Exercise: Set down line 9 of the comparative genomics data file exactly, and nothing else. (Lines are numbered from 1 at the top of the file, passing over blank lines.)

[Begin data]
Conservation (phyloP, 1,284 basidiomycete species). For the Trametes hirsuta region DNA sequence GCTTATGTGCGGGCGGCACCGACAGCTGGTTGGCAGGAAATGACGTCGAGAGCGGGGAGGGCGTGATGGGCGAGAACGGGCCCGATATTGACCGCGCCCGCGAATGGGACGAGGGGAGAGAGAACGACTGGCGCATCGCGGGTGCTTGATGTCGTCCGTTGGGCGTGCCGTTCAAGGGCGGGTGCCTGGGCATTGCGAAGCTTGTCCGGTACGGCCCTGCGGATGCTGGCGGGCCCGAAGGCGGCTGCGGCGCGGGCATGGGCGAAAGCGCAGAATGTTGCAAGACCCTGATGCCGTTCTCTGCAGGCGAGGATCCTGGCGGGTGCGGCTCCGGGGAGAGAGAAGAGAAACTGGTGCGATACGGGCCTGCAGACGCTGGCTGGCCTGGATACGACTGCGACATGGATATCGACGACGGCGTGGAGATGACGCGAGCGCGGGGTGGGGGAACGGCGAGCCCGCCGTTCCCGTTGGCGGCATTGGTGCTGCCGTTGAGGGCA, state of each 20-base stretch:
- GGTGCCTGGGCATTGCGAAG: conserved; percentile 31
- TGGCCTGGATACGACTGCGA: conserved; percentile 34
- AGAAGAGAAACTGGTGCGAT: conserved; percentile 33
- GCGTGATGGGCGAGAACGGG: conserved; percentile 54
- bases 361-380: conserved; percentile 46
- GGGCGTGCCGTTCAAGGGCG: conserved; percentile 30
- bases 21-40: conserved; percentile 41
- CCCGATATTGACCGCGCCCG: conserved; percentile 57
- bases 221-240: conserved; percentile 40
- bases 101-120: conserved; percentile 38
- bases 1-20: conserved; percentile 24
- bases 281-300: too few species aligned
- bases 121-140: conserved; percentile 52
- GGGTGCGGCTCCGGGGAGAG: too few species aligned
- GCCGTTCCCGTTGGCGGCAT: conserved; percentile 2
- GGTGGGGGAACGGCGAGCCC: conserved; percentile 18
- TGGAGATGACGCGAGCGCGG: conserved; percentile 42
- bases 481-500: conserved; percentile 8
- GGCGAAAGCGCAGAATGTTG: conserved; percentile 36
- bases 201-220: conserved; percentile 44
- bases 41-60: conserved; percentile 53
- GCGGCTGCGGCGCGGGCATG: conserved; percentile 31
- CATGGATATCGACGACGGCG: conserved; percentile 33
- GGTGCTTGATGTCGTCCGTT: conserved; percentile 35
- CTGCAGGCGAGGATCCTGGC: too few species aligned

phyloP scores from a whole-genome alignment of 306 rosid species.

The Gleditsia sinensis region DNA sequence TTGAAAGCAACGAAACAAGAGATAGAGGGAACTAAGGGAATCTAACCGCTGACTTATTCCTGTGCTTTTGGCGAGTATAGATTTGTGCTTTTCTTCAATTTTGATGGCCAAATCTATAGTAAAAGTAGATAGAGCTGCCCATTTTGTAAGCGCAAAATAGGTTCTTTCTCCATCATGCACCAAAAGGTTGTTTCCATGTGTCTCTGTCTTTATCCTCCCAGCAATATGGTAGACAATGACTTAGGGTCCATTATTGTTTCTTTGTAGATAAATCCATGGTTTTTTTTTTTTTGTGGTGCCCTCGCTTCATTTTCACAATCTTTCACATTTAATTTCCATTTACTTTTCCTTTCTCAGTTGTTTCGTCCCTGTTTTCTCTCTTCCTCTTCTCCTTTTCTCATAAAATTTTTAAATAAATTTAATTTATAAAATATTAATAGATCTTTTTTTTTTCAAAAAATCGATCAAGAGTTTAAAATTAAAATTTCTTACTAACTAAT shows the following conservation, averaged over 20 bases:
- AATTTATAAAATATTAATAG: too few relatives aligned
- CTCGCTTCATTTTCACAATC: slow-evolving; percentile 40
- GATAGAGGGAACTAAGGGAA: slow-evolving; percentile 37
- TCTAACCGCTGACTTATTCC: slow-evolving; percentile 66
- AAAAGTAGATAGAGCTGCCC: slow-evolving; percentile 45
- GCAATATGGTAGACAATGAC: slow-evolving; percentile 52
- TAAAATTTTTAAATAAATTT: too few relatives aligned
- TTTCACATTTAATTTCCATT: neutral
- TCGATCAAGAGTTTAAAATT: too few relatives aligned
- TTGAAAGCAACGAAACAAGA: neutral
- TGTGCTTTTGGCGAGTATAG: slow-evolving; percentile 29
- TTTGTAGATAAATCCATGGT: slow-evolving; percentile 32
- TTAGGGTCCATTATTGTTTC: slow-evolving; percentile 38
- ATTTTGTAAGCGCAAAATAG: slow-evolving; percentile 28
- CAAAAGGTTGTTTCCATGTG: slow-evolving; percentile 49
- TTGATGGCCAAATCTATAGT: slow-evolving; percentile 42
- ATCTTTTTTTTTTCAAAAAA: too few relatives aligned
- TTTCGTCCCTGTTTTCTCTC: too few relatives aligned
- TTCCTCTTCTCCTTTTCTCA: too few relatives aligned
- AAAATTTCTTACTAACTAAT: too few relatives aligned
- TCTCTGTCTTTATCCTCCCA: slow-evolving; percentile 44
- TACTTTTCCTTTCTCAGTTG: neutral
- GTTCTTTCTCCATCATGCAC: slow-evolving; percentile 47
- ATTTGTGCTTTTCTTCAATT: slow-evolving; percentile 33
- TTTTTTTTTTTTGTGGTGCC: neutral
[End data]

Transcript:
- CCCGATATTGACCGCGCCCG: conserved; percentile 57